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‘Samurai Cop: Rifftrax Live’ (review)

Samurai Cop is a title which has become infamous in it’s short lifespan.

Shot between 1989 and late 1990 (although this is up for debate as the cast claims shooting began in June 1990 but there was a late 1989 VHS release in Poland) the film was rarely seen until uncovered in 2004… kind of. Lets back up a bit.

Director Amir Shervan was making films in his native Iran (some 25 films over 13 years) until he came to California where he made Hollywood Cop in 1987, Young Rebels in 1989, Gypsy in 1990 along with Killing American Style that same year and finally Samurai Cop, the film he will always be remembered for.

Samurai Cop was never released in the US at at time when it would have mattered (as stated before, it was ONLY ever released on a Polish VHS tape until 2004). No US VHS release followed and it was considered a lost film until Media Blasters released it on DVD, seemingly out of nowhere. According to Joe Bob Briggs the single film negative was found (randomly) in the basement of a Rome building. If not for dumb luck Samurai Cop may have been a forgotten artifact of the low ebb of shit cinema.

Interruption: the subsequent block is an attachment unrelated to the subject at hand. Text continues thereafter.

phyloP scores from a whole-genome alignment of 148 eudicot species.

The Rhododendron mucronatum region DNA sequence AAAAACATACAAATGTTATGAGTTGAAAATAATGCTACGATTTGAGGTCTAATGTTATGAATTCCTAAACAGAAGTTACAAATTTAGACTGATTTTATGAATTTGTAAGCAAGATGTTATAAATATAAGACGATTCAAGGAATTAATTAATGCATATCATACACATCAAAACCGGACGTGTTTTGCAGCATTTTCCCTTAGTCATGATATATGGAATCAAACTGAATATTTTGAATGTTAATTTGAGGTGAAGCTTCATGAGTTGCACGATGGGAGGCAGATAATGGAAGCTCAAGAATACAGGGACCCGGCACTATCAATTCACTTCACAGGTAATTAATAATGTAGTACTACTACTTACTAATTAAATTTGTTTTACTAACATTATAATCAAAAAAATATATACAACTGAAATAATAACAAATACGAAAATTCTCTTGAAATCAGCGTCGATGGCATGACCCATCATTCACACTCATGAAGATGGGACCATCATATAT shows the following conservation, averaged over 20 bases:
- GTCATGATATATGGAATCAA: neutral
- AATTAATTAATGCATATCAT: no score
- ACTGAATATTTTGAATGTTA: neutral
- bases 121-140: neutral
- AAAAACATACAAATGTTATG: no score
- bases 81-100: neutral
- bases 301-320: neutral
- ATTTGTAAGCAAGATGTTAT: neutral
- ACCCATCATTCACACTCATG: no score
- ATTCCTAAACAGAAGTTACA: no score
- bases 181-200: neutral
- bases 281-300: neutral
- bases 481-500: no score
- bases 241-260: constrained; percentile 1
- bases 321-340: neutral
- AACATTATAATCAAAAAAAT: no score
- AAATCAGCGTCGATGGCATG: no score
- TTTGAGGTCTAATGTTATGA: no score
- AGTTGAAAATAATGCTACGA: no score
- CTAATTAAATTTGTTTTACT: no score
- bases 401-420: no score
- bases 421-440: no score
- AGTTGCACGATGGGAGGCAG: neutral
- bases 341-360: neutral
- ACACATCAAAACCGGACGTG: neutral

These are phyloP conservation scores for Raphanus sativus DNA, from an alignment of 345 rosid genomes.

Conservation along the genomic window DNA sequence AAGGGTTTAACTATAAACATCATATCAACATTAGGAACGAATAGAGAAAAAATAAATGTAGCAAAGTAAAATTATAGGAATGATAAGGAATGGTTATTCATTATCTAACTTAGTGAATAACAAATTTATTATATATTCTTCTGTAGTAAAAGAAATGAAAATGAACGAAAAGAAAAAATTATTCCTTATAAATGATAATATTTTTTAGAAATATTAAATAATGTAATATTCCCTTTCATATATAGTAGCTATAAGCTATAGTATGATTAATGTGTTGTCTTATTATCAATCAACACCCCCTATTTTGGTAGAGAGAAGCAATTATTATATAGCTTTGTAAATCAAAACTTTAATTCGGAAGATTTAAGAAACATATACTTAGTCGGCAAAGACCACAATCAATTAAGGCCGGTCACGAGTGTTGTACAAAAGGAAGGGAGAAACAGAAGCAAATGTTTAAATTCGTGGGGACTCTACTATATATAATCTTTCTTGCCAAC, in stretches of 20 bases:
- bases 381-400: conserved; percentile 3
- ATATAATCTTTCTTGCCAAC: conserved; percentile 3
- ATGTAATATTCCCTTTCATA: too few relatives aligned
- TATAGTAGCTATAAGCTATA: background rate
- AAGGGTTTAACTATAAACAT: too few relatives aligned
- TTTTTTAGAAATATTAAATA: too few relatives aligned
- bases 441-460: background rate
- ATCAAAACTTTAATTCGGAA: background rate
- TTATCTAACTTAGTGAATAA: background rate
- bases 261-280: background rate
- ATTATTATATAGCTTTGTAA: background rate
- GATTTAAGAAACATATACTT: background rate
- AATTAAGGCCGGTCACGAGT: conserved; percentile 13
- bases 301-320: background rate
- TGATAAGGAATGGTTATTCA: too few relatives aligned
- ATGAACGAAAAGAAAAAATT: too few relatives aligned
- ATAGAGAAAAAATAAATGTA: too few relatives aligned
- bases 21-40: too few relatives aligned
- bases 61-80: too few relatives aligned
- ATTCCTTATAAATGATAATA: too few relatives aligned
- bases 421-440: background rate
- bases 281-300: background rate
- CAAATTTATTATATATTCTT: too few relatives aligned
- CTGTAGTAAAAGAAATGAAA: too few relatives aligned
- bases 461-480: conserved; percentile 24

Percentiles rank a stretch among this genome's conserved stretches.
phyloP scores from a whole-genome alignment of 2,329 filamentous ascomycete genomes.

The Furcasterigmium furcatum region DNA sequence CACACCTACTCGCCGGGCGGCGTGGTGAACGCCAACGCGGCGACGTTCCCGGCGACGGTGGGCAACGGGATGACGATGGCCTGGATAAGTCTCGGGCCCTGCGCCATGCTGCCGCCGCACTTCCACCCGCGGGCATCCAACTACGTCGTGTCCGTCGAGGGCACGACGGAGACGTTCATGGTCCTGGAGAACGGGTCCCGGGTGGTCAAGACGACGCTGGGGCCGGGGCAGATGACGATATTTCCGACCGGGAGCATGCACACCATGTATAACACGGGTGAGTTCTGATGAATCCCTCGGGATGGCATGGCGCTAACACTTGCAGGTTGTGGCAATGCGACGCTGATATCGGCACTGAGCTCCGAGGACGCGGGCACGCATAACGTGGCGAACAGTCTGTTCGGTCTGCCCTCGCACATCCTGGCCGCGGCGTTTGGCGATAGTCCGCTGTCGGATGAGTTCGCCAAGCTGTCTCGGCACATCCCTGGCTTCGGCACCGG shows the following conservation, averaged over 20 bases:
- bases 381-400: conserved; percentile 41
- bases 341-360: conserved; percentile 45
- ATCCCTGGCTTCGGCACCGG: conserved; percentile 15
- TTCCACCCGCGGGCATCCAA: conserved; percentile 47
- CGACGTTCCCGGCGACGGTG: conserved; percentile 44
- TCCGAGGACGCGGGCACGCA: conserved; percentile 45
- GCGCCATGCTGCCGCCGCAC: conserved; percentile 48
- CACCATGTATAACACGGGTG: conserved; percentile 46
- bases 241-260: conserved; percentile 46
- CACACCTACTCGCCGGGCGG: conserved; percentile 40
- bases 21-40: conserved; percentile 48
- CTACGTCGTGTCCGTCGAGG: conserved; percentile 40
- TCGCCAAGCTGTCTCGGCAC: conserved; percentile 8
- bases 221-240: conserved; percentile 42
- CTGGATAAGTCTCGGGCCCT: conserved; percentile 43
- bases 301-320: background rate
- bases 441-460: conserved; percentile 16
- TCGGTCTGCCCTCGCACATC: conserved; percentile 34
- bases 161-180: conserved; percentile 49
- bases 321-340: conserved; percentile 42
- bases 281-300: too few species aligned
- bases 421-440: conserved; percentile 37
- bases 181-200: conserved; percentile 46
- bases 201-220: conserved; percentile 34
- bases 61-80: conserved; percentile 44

Making his American films on no budget and with falling “stars” such as Cameron Mitchell and Aldo Ray along with friend and frequent collaborator Robert Z’Dar, Amir Shervan would never really make the name for himself he thought he deserved. After Samurai Cop fell apart before his eyes he gave up filmmaking.

Amir Shervan is very much the Ed Wood of the 90’s. He always shot as cheap as possible with zero concern of how the final product looked. He would write the script around the money he had as a way to make every cent count (most of his movies take place exclusively in the daytime since you don’t need lights). He rarely shot a second take. He recorded mostly without sound relying on what is clearly not the original actor in post production. He would shoot in any location he could and just say it was some place else (the “police station” and the “hospital” in Samurai Cop are the same dental office).